Somerset East – Somerset

The lively river Frome runs through this tranquil region, with fine picnic spots in the flowery meadows or leafy glades along its banks. The great chalk escarpment of Cranbourne Chase rises to the east, while to the south there are magnificent views from the summits of ancient hill forts.
Two grand estates lie just on the region’s eastern border, abundantly supplied with water from the Wiltshire Downs. Stourhead is one of England’s finest landscaped gardens and its peaceful lake, ornamented by classical, pillared buildings, was created by damming the river Stour. The great river rises here, just below King Alfred’s tower – it’s well worth climbing the monument’s 200 steps-flowing into secluded, spring-fed pools in Six Wells Bottom before passing through Dorset down to the sea.
Nearby Longleat, the other great estate, features a series of beautiful spring-fed lakes. Its lower waters are now part of the safari park and home to hippopotamuses and sea lions, but the upper pools are crystal clear and lie in a quieter area of the parkland.
Heading west from the Wiltshire border, is the region’s main river, the Frome. One particularly bucolic stretch is occupied by the Farleigh Hungerford swimming club, and is a wonderul place for a dip. The Frome powered numerous industries, such as the Fussell family’s iron works during the late 18th and early 19th centuries. The highly successful business produced scythes, sickles, spades, shovels and other agricultural implements in the headwaters around Mells. Now the great works lie derelict and wreathed in ivy, but the wooded vale is deeply atmospheric, with the constant background gurgle of the stream.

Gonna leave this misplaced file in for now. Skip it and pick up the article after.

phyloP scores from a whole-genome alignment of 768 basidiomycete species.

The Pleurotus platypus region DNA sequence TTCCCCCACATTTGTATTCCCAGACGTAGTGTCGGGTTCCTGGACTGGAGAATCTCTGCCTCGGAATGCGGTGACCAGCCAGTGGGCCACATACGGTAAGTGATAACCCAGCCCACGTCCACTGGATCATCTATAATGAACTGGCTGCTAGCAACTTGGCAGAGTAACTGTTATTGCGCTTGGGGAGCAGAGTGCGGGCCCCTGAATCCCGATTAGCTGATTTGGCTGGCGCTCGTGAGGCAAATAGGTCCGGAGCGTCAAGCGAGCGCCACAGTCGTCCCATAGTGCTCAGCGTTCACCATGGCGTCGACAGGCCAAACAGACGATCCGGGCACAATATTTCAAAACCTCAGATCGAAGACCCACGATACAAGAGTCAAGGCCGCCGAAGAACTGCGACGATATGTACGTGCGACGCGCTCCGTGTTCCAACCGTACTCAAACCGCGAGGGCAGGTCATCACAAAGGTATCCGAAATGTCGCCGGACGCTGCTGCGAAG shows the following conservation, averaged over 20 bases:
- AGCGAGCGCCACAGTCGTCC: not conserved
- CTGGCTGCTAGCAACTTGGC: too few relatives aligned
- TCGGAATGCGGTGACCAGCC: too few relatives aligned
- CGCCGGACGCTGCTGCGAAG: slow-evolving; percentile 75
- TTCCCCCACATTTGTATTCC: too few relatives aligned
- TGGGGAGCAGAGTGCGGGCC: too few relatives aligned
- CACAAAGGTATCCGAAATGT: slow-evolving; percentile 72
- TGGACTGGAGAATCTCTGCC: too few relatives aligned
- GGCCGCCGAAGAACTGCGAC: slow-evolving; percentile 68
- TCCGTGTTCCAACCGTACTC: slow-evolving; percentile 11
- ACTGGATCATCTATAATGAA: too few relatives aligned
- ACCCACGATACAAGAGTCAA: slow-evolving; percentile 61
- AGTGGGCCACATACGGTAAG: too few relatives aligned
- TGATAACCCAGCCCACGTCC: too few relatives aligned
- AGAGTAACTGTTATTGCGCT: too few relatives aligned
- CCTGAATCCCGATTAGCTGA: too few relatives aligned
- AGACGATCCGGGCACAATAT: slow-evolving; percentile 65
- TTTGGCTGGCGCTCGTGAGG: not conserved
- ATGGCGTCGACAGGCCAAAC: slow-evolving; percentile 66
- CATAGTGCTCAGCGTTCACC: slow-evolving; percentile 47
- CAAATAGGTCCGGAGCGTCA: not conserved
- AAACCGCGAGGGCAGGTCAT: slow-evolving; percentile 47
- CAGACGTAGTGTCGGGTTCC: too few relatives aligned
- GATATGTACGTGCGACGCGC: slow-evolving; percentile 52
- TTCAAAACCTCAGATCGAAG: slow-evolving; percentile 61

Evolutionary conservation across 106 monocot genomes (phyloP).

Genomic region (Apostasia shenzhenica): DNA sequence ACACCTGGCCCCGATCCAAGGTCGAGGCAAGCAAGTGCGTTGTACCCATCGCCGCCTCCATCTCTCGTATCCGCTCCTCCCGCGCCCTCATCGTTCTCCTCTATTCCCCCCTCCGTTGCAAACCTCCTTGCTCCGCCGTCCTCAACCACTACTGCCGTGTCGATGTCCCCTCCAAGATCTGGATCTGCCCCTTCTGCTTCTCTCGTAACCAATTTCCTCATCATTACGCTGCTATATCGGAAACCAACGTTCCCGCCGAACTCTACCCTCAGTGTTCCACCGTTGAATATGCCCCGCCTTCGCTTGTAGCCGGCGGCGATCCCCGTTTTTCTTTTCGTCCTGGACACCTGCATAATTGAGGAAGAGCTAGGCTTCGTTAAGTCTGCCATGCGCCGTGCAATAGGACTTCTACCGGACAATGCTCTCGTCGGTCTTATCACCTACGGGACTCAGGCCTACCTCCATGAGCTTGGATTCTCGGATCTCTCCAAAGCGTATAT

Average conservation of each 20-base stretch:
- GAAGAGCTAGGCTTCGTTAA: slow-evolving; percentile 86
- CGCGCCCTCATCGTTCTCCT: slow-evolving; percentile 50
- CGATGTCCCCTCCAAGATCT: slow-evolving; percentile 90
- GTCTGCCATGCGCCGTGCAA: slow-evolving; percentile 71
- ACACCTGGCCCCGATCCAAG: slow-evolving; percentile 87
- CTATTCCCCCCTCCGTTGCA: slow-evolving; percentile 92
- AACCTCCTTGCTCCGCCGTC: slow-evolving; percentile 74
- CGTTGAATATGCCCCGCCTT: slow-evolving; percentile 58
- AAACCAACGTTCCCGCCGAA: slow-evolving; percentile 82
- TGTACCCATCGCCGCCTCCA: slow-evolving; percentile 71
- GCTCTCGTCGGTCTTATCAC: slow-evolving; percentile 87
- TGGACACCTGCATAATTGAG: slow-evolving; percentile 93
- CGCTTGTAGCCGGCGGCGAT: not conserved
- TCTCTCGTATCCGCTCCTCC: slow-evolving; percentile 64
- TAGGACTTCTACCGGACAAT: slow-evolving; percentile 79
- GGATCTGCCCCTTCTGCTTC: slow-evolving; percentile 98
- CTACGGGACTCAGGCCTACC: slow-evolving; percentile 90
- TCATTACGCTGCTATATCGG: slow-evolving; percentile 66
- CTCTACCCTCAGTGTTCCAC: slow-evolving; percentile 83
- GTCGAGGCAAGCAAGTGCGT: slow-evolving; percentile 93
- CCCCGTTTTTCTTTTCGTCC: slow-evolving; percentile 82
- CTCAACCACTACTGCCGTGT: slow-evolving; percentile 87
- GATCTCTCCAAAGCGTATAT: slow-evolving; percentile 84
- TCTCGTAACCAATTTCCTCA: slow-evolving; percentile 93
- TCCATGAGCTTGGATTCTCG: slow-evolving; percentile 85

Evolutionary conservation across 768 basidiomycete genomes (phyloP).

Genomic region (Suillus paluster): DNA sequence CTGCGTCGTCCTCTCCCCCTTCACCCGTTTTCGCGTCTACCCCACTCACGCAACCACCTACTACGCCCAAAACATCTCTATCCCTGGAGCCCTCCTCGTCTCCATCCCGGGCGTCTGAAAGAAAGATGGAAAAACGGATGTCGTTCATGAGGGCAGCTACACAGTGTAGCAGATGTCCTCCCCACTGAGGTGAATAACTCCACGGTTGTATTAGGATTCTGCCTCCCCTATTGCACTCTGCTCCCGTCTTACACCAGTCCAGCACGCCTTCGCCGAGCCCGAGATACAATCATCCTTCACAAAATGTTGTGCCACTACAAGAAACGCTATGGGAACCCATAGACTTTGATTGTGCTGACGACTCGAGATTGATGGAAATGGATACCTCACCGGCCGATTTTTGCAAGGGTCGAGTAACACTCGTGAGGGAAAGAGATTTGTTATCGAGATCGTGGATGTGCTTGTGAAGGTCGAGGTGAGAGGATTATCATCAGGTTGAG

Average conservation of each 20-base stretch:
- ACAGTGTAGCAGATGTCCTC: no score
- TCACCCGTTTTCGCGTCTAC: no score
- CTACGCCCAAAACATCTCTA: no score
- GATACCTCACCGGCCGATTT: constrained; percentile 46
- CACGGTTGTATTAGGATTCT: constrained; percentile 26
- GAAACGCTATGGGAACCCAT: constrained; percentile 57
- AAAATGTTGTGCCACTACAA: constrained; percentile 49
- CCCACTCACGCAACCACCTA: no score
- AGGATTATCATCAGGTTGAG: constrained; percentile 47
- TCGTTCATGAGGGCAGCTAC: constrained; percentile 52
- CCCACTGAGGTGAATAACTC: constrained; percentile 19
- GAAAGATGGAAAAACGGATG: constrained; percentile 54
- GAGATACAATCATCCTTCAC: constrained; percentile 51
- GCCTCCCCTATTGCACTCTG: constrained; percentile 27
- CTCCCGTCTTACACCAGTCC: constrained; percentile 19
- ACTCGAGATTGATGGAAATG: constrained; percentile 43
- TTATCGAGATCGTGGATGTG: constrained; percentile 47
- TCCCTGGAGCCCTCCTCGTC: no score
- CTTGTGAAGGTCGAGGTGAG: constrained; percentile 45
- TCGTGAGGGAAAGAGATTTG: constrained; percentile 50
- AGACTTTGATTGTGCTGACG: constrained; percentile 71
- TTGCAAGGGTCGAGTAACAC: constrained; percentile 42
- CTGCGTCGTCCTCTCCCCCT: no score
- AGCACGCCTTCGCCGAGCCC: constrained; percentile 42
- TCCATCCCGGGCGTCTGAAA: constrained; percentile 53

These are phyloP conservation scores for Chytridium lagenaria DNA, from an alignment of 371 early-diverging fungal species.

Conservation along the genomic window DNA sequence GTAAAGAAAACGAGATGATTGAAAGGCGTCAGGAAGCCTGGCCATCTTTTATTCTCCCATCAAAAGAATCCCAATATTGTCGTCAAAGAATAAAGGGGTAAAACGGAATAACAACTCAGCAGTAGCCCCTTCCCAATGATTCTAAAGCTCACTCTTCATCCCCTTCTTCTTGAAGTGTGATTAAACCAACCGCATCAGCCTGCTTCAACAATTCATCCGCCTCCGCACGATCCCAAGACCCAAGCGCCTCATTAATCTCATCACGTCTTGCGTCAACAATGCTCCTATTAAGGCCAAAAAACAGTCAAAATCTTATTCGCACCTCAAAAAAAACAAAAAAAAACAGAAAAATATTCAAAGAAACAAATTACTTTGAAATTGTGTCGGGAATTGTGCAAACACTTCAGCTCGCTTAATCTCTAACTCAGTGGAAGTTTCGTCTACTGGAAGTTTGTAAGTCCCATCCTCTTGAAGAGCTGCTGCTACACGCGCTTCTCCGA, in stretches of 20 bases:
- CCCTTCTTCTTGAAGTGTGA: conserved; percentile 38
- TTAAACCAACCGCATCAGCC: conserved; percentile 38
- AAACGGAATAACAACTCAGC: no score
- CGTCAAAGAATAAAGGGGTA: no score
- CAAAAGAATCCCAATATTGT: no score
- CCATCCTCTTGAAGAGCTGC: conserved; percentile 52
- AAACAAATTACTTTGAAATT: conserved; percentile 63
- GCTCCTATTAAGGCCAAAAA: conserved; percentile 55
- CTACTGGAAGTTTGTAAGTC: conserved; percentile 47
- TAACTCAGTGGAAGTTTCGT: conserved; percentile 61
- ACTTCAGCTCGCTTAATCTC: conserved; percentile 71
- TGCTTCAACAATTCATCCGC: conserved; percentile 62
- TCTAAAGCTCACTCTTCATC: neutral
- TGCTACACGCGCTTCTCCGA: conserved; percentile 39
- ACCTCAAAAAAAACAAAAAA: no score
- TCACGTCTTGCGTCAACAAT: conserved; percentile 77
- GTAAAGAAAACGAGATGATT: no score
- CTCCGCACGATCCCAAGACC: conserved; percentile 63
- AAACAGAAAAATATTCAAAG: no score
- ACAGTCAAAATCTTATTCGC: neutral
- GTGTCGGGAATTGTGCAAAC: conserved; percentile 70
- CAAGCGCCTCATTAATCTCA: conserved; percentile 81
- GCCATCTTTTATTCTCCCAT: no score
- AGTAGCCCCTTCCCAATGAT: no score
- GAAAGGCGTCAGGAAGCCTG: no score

You can explore more of Somerset’s ancient ruins, including the perfect tiny castle of Nunney, and the ancient stone barrow on a remote hillside below Wellow. Or pay a visit to the venerable Wyndham’s Oak, which may have been a gallows tree, on the boundary of what was once a royal forest. Its massive trunk is now hollowed, and most of its great branches are gone, but step inside and imagine all the history this tree must have witnessed.
To the far south are the great earthern ramparts of Cadbury Castle, thought by some to be the true Arthurian court of Camelot. The views are sensational and it is a wonderful place to capture the last hours of a summer day and watch the colours fade across the landscape.